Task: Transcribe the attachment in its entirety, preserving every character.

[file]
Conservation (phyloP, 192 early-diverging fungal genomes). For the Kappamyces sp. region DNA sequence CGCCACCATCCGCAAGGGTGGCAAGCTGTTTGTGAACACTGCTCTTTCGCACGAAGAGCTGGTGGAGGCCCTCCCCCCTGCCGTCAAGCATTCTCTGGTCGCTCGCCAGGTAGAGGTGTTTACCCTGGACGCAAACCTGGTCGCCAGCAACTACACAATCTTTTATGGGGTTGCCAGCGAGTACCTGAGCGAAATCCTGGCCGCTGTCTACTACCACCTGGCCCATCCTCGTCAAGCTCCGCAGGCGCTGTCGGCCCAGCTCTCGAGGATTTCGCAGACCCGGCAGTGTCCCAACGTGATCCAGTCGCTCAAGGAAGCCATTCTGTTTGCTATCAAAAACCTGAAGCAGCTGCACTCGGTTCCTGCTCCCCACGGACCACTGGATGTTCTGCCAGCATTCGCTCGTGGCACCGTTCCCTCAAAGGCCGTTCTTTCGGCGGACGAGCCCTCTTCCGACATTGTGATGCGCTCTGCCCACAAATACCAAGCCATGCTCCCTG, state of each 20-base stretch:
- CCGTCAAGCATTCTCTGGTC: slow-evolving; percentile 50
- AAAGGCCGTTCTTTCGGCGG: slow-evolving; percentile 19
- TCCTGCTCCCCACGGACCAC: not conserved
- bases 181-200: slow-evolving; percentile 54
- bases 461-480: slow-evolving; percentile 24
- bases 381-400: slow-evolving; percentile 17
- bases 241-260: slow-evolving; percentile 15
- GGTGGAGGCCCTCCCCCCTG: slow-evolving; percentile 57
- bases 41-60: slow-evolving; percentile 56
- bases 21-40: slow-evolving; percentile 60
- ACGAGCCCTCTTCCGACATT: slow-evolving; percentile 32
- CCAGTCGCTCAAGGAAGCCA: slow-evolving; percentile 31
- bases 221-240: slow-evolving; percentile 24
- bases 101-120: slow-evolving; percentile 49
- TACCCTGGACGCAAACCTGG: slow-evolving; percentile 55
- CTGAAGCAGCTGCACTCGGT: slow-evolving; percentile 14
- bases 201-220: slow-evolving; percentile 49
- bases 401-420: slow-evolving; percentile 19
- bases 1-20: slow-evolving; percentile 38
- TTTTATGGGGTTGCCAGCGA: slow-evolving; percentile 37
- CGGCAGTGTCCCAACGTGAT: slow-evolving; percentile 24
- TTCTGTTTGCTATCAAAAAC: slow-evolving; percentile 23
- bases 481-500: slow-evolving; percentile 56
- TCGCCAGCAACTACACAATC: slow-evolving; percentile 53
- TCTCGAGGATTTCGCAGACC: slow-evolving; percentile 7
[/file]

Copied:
Conservation (phyloP, 192 early-diverging fungal genomes). For the Kappamyces sp. region DNA sequence CGCCACCATCCGCAAGGGTGGCAAGCTGTTTGTGAACACTGCTCTTTCGCACGAAGAGCTGGTGGAGGCCCTCCCCCCTGCCGTCAAGCATTCTCTGGTCGCTCGCCAGGTAGAGGTGTTTACCCTGGACGCAAACCTGGTCGCCAGCAACTACACAATCTTTTATGGGGTTGCCAGCGAGTACCTGAGCGAAATCCTGGCCGCTGTCTACTACCACCTGGCCCATCCTCGTCAAGCTCCGCAGGCGCTGTCGGCCCAGCTCTCGAGGATTTCGCAGACCCGGCAGTGTCCCAACGTGATCCAGTCGCTCAAGGAAGCCATTCTGTTTGCTATCAAAAACCTGAAGCAGCTGCACTCGGTTCCTGCTCCCCACGGACCACTGGATGTTCTGCCAGCATTCGCTCGTGGCACCGTTCCCTCAAAGGCCGTTCTTTCGGCGGACGAGCCCTCTTCCGACATTGTGATGCGCTCTGCCCACAAATACCAAGCCATGCTCCCTG, state of each 20-base stretch:
- CCGTCAAGCATTCTCTGGTC: slow-evolving; percentile 50
- AAAGGCCGTTCTTTCGGCGG: slow-evolving; percentile 19
- TCCTGCTCCCCACGGACCAC: not conserved
- bases 181-200: slow-evolving; percentile 54
- bases 461-480: slow-evolving; percentile 24
- bases 381-400: slow-evolving; percentile 17
- bases 241-260: slow-evolving; percentile 15
- GGTGGAGGCCCTCCCCCCTG: slow-evolving; percentile 57
- bases 41-60: slow-evolving; percentile 56
- bases 21-40: slow-evolving; percentile 60
- ACGAGCCCTCTTCCGACATT: slow-evolving; percentile 32
- CCAGTCGCTCAAGGAAGCCA: slow-evolving; percentile 31
- bases 221-240: slow-evolving; percentile 24
- bases 101-120: slow-evolving; percentile 49
- TACCCTGGACGCAAACCTGG: slow-evolving; percentile 55
- CTGAAGCAGCTGCACTCGGT: slow-evolving; percentile 14
- bases 201-220: slow-evolving; percentile 49
- bases 401-420: slow-evolving; percentile 19
- bases 1-20: slow-evolving; percentile 38
- TTTTATGGGGTTGCCAGCGA: slow-evolving; percentile 37
- CGGCAGTGTCCCAACGTGAT: slow-evolving; percentile 24
- TTCTGTTTGCTATCAAAAAC: slow-evolving; percentile 23
- bases 481-500: slow-evolving; percentile 56
- TCGCCAGCAACTACACAATC: slow-evolving; percentile 53
- TCTCGAGGATTTCGCAGACC: slow-evolving; percentile 7